The integration of gene expression data to predict systemic lupus erythematosus (SLE) disease activity is a significant challenge because of the high degree of heterogeneity among patients and study cohorts, especially those collected on different microarray platforms. Here we deployed machine learning approaches to integrate gene expression data from three SLE data sets and used it to classify patients as having active or inactive disease as characterized by standard clinical composite outcome measures. Both raw whole blood gene expression data and informative gene modules generated by Weighted Gene Co-expression Network Analysis from purified leukocyte populations were employed with various classification algorithms. Classifiers were evaluated by 10-fold cross-validation across three combined data sets or by training and testing in independent data sets, the latter of which amplified the effects of technical variation. A random forest classifier achieved a peak classification accuracy of 83 percent under 10-fold cross-validation, but its performance could be severely affected by technical variation among data sets. The use of gene modules rather than raw gene expression was more robust, achieving classification accuracies of approximately 70 percent regardless of how the training and testing sets were formed. Fine-tuning the algorithms and parameter sets may generate sufficient accuracy to be informative as a standalone estimate of disease activity.
At BioBuzz, we’re dedicated to bringing you interesting and important stories that emerge from the thriving life sciences ecosystem that is the BioHealth Capital Region (BHCR).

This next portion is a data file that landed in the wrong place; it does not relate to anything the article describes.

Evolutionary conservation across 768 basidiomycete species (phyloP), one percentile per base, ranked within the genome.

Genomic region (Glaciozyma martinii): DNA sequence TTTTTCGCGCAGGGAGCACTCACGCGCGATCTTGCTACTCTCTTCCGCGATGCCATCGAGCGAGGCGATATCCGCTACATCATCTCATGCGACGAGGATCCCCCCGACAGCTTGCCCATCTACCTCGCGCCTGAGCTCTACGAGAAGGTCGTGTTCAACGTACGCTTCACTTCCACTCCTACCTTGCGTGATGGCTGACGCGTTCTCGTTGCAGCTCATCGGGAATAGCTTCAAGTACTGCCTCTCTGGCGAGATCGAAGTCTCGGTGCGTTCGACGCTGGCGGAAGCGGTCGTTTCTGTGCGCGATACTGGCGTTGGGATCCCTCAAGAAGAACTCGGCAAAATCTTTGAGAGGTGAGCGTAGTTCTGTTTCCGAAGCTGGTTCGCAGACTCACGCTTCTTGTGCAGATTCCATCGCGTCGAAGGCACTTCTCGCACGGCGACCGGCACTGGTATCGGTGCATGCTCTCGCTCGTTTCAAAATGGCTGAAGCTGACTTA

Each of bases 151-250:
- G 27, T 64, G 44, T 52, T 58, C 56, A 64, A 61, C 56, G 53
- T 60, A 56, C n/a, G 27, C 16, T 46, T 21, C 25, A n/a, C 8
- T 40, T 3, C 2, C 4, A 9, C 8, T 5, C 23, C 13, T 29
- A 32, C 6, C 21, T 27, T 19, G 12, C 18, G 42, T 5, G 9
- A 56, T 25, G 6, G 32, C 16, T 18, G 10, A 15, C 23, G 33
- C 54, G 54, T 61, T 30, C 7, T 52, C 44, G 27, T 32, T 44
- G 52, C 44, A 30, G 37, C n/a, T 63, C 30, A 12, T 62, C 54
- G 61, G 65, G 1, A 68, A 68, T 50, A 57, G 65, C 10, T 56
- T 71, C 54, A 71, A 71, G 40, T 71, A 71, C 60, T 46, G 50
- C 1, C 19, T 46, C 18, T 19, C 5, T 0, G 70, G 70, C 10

The heart of the BHCR biohealth cluster is Maryland, with its vast network of government research agencies, the strong university system, and a deep network of established, emerging, and startup life science companies across a wide range of fields, including cell and gene therapy, advanced biomanufacturing, phage therapy, medical devices and more traditional biotech and pharma organizations. That’s not even to mention the remarkable efforts of myriad Maryland vaccine companies to develop the first approved, safe, and efficacious SARS-CoV-2 vaccine.
Maryland is certainly the most mature market within the wider BHCR, and the one we tend to cover the most, especially recently, but it isn’t the only growing and thriving BHCR sector.
In addition to exciting developments in Washington, DC, Charlottesville, Virginia is quietly emerging as an exciting hub for life science companies and promising startups that have spun out of the University of Virginia (UVA). UVA and CVilleBioHub, which was founded in 2016 by biotech industry leaders to support the growing biohealth ecosystem in and around Charlottesville, Virginia, have been catalysts for growth in what they call the CVille ecosystem. CVilleBioHub’s mission is to double the size of the biohealth cluster it serves by 2030 through strong engagement, deft resourcing, valuable programming, and grassroots advocacy.
It seems the collaboration between UVA and CVilleBioHub is working. There are a host of exciting, innovative startup companies that call Charlottesville home. We’re excited to highlight these nine innovative Charlottesville, Virginia startup companies and look forward to telling their stories well into the future.
Charlottesville-based company develops COVID-19 test
CHARLOTTESVILLE, Va. (CBS19 NEWS) — A Charlottesville-based precision medical company has developed a new approach to predicting the severity of the coronavirus. Link to the full broadcast: https://www.cbs19news.com/clip/15082777/ample-biosolutions-test